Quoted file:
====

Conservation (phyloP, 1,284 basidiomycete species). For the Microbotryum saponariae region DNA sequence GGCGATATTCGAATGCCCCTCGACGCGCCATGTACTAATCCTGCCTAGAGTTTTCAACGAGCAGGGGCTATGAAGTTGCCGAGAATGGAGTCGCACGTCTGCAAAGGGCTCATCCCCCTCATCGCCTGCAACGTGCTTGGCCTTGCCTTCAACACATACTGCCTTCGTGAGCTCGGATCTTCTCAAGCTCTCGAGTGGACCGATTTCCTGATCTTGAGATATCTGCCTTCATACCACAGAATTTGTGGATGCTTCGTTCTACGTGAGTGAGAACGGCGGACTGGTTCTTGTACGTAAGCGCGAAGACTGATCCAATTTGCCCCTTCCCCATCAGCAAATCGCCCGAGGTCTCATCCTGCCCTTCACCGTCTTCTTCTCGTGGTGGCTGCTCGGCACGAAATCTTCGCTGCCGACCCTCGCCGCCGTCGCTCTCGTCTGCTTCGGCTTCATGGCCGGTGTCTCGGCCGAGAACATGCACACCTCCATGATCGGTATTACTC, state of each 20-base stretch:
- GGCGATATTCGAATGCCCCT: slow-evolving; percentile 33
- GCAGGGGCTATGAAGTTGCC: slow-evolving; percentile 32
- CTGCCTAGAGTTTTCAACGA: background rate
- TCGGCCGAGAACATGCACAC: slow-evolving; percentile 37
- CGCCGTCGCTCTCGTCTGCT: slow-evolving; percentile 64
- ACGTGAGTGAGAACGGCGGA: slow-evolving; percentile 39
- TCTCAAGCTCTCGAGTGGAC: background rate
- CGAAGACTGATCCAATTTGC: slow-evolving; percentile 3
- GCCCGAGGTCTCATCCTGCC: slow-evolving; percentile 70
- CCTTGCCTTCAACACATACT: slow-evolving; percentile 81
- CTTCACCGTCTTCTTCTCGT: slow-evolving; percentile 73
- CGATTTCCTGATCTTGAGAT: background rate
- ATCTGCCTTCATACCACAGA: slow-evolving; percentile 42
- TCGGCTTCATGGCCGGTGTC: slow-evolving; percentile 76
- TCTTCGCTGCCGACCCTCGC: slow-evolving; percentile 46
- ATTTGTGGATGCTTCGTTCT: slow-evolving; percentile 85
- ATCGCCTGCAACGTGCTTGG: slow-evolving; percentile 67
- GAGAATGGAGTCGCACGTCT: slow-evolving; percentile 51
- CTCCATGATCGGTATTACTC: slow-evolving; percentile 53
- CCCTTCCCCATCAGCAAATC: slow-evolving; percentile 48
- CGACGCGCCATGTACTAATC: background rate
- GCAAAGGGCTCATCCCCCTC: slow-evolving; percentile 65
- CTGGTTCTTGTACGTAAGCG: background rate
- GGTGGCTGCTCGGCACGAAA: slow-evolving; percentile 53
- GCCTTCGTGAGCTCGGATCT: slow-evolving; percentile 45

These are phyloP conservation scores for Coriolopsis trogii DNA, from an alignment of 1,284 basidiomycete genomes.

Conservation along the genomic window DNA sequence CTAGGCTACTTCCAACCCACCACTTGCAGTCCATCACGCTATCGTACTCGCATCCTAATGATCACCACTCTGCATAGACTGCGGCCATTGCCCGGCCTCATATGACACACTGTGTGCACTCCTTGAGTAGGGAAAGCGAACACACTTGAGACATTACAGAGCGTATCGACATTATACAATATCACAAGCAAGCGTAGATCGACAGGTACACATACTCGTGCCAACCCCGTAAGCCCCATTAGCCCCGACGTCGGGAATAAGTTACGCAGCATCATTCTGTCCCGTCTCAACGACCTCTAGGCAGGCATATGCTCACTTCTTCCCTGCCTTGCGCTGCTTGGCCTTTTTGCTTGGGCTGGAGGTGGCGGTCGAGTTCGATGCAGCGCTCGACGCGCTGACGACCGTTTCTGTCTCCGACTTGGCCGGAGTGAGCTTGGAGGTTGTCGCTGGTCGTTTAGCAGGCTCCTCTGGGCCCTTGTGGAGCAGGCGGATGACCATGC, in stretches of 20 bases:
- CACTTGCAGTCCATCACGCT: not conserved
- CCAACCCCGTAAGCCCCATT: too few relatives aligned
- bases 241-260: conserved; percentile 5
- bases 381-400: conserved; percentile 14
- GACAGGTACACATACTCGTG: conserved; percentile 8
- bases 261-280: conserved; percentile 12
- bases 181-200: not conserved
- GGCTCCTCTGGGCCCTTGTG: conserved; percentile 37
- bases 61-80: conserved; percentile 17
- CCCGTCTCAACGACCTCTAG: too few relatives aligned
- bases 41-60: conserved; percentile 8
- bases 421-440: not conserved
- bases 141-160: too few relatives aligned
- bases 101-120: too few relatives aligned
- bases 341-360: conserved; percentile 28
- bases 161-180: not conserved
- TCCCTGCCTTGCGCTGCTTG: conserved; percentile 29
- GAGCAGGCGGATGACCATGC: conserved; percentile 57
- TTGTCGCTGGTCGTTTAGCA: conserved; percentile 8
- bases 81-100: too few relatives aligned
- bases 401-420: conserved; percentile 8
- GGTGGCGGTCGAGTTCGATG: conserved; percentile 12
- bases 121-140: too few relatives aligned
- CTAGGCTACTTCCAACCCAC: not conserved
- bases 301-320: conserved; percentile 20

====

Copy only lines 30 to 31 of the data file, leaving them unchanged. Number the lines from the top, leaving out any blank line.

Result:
- CCAACCCCGTAAGCCCCATT: too few relatives aligned
- bases 241-260: conserved; percentile 5